dispenser, and       Rational use                Client/patient
    their                                             and
                     of medicines
 workplaces                                       community

                        supply system
The Medicines Use Process
Good Dispensing Practices

Ensure that—
 An effective form of the medicine is
  delivered to the right client/patient
 In the prescribed dosage and quantity
 With clear instructions
 In a package that maintains the potency of
  the medicine
ARV Dispensing – Differences?
 A stock-out of one ARV in a regimen causes a clinically
  unjustified change in regimen.
 Timing for when medicines are taken is more important
  than for many other medicines.
 Date of collection of medicines is important; it reflects on
 Appropriate and complete record-keeping is vital.
 Regimens are more complex, so knowledge of treatment
  guidelines is more important.
 need for access to up to date information and guidelines
  due to rapidly changing science and evolving data on
  drug interactions and Adverse drug reactions (ADRs).
Dispensing in such a crowded condition is unhealthy, confusing, and
compromises privacy

                                              What’s wrong here?

     Source: Photo by Gabriel Daniel
Confidential counseling booths

                                     Booth 1   Booth 2   Booth 3

   Source: Photo by Gabriel Daniel
Booth dispensing (indoor view) ensures privacy and
               minimizes mistakes

          Booth 1                    Booth 2   Booth 3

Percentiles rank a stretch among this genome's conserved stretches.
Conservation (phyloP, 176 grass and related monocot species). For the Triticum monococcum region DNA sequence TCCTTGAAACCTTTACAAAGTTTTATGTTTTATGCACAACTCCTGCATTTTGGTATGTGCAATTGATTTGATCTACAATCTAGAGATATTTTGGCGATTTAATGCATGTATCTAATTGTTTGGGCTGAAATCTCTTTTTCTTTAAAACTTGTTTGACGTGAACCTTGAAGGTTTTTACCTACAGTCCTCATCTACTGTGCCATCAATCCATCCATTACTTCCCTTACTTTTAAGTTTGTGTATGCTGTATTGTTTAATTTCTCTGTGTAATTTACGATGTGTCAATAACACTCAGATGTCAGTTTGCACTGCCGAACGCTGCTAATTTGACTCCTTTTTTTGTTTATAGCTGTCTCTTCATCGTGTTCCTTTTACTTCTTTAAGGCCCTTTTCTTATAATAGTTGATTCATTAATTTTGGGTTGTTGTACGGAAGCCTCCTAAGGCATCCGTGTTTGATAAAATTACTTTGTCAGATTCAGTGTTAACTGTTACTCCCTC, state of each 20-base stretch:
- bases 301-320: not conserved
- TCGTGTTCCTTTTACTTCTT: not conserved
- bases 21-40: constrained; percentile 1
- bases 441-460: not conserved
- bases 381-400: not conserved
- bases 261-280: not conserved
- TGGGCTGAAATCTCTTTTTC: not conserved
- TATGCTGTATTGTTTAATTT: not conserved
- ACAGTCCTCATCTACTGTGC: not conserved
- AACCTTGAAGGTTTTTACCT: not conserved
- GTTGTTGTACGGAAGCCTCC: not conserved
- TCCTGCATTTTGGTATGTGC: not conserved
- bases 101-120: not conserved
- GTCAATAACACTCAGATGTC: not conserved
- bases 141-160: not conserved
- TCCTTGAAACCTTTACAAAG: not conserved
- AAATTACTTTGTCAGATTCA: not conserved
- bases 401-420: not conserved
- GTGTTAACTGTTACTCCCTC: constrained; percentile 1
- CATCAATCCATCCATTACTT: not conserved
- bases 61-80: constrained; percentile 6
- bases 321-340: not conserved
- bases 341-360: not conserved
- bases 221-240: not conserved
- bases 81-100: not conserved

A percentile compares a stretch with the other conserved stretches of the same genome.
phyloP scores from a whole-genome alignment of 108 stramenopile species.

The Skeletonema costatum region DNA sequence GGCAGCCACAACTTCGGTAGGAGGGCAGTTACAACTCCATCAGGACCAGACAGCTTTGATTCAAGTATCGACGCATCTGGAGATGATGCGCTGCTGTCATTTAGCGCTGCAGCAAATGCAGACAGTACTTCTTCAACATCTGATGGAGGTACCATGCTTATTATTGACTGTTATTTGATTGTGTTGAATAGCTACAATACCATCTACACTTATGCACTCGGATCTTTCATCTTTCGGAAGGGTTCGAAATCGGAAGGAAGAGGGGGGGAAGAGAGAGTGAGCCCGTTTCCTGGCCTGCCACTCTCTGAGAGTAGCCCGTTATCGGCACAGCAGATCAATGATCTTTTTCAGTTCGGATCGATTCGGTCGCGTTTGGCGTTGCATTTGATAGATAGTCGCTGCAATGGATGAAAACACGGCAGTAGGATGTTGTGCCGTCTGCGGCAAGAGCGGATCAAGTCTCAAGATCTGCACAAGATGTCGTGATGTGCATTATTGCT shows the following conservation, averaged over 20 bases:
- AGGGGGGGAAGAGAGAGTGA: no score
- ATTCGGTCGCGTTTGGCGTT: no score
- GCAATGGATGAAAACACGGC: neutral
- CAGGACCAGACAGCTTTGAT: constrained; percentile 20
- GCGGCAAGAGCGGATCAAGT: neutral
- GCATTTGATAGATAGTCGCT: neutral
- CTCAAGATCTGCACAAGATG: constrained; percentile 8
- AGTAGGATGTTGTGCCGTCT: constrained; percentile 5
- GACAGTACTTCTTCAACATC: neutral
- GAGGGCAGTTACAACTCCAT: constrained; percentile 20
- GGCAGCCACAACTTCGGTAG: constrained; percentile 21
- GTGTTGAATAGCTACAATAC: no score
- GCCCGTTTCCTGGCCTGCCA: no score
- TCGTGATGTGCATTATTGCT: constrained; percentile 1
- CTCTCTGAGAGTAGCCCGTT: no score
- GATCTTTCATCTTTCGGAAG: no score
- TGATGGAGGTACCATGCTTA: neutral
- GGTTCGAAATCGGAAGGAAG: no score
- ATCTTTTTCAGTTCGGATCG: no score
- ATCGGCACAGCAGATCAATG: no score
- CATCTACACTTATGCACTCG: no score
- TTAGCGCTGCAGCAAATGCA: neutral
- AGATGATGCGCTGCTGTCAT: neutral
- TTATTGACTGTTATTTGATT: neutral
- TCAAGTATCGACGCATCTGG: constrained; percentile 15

Source: Photo by Gabriel Daniel
ART Dispensing Tool
 Links patient information and individual ART history to stock
  movement in a facility
 Maintains records for each patient receiving ART
     Tracks patient profile and medication history
 Generates key management reports, such as Monthly Patient
  Uptake Trends and Currently Active Patients per Regimen
 Cote d’Ivoire: 1 site
 Haiti: 4 sites
 Kenya: 20+ sites
 Namibia: 4 sites
 Rwanda: 5 sites
 Tanzania: 1 site
 Zambia: 17 sites
The Drug Use Process
        Defining Adherence (1)
 The extent to which a client’s/patient’s behavior
  coincides with the prescribed health care
  regimen as agreed upon through a shared
  decision-making process between the
  client/patient and the health care provider.
 Adherence involves a mutual decision-
  making process between client/patient and
  health care provider.
        Defining Adherence (2)

 Patient takes medicines correctly: right dose,
  right frequency, and right time.

 Patient is involved in deciding whether or not to
  take the medicines.

 Compliance is the patients’/clients’ doing what
  they have been told by the doctor/pharmacist.